Nature or Nurture? How much does social environment and locale influence brave, renegade artists? Dvorak, Bartok, and Stravinsky all traveled miles across the sea to reach the New World… but what new ideas were provided to these visionaries? Take a deep dive into the convergence of genius and inspiration in this exploration of cross-cultural influence. Featuring clarinetist James Shields, violinist David Felberg, and pianist Michelle Schumann.
Subject to availability, $12 Student Rush (with student ID), $30 General Admission, and $45 Premium tickets may be purchased at the box office starting at 6:30 PM on the evening of the Saturday night concert. Friday night in-person tickets are only available in advance. If you prefer to watch the Friday night livestream, please select a virtual ticket. Virtual tickets are available on a sliding scale and include on-demand access through May.
We are closely monitoring the pandemic and its impact on in-person events. With the health and safety of our community in mind, ACMC has updated our COVID-19 guidelines in accordance with City of Austin and CDC. View all recent updates to our programming by visiting our COVID-19 Response page.
Saturday Pre-Concert Performance
Violin Sonata No. 3 in C Minor, Op. 45 | Edvard Grieg (1843-1907)
- Allegretto espressivo all Romanza
ACMC Student Pre-Concert Performance at 7:20 PM on Saturday only by Pedro Salas on violin, accompanied by Michelle Schumann on piano
Sonatina in G Major, Op. 100 | Antonín Dvořák (1841–1904)
- Allegro risoluto
- Scherzo. Molto vivace — Trio
- Finale. Allegro
Suite from L’Histoire du soldat | Igor Stravinsky (1882–1971)
- Marche du soldat
- Le Violon du soldat
- Un Petit concert
- Tango – Valse – Ragtime
- Danse du diable
Contrasts for Violin, Clarinet, and Piano, Sz. 111 | Béla Bartók (1881–1945)
- Verbunkos (Recruiting Dance)
- Pihenö (Relaxation)
- Sebes (Fast Dance)
James Shields, clarinet | David Felberg, violin | Michelle Schumann, piano
James Shields joined the Oregon Symphony as Principal Clarinet in the fall of 2016. Before relocating to Portland, James served as principal clarinet of the Canadian Opera Company in Toronto, as well as the New Mexico Philharmonic in Albuquerque. During the summer, he can be heard as principal clarinetist and soloist of the Music in the Mountains festival in Durango, Colorado. A graduate of The Juilliard School, James studied with Ricardo Morales, principal clarinet of the Philadelphia Orchestra. James has appeared as a soloist with the Oregon Symphony, New Mexico Philharmonic, Interlochen’s World Youth Symphony Orchestra (MI), and the Albuquerque Philharmonic (NM), and as guest principal clarinet with the Philadelphia Orchestra, the Malaysian Philharmonic Orchestra, Aspen Music Festival (CO), and Santa Fe Pro Musica (NM). In addition to his orchestral and solo activities, James is the co-artistic director of Chatter, an Albuquerque-based chamber music organization that presents more than 70 concerts per year.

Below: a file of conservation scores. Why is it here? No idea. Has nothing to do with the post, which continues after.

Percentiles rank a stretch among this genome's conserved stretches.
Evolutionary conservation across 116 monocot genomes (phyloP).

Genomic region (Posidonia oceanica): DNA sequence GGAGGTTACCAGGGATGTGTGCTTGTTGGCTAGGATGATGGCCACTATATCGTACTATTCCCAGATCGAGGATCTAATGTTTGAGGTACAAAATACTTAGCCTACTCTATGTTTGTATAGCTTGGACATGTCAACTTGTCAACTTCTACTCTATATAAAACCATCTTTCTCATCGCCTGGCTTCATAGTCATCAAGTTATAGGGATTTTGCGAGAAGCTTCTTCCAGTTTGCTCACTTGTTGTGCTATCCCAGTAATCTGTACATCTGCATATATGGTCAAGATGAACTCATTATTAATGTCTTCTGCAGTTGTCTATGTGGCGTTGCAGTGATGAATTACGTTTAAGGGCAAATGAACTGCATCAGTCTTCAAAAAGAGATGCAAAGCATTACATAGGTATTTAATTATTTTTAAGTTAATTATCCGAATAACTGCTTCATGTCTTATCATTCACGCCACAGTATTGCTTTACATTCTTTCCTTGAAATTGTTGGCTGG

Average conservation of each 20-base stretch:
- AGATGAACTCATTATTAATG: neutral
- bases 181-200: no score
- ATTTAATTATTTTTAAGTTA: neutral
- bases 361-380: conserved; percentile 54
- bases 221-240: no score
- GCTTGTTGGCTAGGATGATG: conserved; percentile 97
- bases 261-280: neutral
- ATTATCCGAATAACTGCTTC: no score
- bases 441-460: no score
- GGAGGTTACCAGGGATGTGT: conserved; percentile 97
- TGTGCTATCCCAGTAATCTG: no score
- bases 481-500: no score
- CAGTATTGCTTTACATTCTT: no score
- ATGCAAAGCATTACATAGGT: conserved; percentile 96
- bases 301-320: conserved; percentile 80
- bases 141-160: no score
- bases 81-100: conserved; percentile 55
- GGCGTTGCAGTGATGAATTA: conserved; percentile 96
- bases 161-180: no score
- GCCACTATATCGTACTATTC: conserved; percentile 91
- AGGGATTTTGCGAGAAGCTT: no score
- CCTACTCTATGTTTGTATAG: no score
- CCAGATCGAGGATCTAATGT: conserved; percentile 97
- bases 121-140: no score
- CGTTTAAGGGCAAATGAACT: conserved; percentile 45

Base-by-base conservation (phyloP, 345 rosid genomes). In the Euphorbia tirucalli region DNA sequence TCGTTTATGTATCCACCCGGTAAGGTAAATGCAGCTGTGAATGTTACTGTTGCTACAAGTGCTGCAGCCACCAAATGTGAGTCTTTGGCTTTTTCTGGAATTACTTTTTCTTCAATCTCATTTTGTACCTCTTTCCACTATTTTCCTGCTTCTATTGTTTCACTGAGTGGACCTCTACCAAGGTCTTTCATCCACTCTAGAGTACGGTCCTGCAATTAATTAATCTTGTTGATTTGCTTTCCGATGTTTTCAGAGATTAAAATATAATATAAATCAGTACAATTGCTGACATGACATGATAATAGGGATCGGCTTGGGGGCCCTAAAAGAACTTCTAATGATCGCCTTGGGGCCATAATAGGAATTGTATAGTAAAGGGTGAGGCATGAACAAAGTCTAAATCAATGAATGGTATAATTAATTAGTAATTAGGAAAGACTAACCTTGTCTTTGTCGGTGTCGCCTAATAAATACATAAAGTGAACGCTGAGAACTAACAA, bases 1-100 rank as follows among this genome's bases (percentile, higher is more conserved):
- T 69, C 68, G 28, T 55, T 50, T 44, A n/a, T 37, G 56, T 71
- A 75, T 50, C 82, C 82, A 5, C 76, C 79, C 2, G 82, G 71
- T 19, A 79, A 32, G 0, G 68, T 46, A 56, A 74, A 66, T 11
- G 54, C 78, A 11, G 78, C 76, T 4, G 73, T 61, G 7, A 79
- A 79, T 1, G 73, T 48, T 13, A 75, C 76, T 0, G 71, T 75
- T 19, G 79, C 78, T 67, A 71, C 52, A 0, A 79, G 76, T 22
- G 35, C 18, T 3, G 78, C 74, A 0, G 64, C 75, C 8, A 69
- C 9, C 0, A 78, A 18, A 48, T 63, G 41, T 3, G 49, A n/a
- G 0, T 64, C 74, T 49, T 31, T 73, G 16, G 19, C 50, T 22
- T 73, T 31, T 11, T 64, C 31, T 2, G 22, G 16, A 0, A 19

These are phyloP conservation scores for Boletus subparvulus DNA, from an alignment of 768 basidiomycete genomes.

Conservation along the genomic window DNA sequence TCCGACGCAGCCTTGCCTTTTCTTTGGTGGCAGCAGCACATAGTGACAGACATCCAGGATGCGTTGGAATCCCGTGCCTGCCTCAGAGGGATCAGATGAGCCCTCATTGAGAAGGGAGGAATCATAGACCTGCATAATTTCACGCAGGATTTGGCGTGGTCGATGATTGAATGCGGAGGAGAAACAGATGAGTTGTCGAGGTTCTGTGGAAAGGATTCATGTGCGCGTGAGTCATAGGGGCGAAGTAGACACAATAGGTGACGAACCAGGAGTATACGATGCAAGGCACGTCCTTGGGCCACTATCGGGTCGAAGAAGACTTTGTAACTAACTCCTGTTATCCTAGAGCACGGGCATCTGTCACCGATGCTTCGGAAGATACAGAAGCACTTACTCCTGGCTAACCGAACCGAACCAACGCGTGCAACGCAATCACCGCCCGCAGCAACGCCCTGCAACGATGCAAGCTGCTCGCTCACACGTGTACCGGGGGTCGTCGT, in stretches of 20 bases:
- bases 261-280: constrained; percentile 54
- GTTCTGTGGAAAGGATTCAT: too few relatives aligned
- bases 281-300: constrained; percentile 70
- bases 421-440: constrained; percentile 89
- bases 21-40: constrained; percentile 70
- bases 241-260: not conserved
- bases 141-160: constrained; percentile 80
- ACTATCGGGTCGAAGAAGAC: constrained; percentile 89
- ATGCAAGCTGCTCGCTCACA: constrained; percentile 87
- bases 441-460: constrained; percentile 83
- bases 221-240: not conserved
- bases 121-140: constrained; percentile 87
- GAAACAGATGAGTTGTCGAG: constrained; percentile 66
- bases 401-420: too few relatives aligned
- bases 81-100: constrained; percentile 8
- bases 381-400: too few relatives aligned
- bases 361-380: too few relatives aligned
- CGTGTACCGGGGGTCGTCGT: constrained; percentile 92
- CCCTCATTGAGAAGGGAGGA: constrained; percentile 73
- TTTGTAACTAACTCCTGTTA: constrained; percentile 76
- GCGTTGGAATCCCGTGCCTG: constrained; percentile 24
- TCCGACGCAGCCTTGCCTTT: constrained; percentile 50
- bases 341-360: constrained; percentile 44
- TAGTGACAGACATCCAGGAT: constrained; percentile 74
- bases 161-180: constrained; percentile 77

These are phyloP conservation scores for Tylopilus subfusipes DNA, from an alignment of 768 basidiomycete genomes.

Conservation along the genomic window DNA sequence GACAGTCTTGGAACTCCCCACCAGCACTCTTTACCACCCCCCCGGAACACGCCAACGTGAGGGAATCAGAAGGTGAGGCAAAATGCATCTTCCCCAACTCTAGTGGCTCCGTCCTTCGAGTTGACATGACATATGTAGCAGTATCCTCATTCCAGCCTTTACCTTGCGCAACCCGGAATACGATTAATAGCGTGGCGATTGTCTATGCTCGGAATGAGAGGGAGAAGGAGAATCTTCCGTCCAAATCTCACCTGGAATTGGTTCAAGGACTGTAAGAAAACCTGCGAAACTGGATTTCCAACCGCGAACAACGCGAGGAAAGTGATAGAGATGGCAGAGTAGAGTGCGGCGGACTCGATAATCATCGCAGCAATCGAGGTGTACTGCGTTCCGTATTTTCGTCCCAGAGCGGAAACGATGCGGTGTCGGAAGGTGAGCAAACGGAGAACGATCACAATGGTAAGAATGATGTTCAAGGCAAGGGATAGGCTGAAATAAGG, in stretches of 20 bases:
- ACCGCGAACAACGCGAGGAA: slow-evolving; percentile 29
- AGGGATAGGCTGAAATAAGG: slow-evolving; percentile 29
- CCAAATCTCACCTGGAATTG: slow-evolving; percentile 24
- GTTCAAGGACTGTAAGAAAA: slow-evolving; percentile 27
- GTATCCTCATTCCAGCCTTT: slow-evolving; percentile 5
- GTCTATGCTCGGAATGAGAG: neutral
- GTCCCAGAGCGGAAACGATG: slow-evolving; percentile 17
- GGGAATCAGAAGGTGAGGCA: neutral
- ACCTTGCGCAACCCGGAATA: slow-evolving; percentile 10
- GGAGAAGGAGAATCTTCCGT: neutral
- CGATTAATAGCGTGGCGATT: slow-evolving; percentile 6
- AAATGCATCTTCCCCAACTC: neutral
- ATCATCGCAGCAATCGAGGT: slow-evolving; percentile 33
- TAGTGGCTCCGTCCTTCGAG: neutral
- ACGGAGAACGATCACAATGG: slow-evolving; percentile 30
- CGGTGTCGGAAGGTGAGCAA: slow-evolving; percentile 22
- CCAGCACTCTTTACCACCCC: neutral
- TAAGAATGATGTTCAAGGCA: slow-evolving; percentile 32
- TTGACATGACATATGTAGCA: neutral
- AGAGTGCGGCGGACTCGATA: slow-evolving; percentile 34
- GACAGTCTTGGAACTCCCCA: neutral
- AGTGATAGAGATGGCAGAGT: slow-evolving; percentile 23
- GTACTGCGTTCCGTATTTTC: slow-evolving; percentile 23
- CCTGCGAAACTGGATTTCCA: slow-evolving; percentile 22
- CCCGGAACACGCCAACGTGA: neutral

Praised by The Santa Fe New Mexican for his “fluid phrases, rich focused tone, rhythmic precision, and spot-on intonation,” violinist David Felberg, an Albuquerque native, is the co-founder and artistic director of Chatter, a groundbreaking series exploring both new and old music. David plays in, and conducts, many of the shows—often premiering twentieth- and twenty-first-century pieces of music that have never before been heard in New Mexico. Chatter was recently mentioned in The New York Times in an article about curated silence, one of the main features of their performances. David is also Concertmaster of The Santa Fe Symphony, and performs with Santa Fe Pro Musica. He also directs New Music New Mexico, the contemporary ensemble at the University of New Mexico.
Hailed for her “sensitive, flexible, and tempestuous dexterity” (Fanfare Magazine), pianist Michelle Schumann has built a reputation for evocative and moving performances. Since 2006, Michelle has served as Artistic Director of the Austin Chamber Music Center, where she “is fearlessly expanding our definition of chamber music.” (Austin-American Statesman). Her brand of performance includes an enthusiastic interplay with audiences, bringing diverse music together under a narrative blanket. She was named “Best Classical Musician” in the Best of Austin 2019 Readers Poll by the Austin Chronicle.
Schumann is Professor of Piano at the University of Mary Hardin-Baylor. She received a Doctor of Musical Arts degree from the University of Texas at Austin and additionally holds a Performance Diploma from the Vienna Conservatory.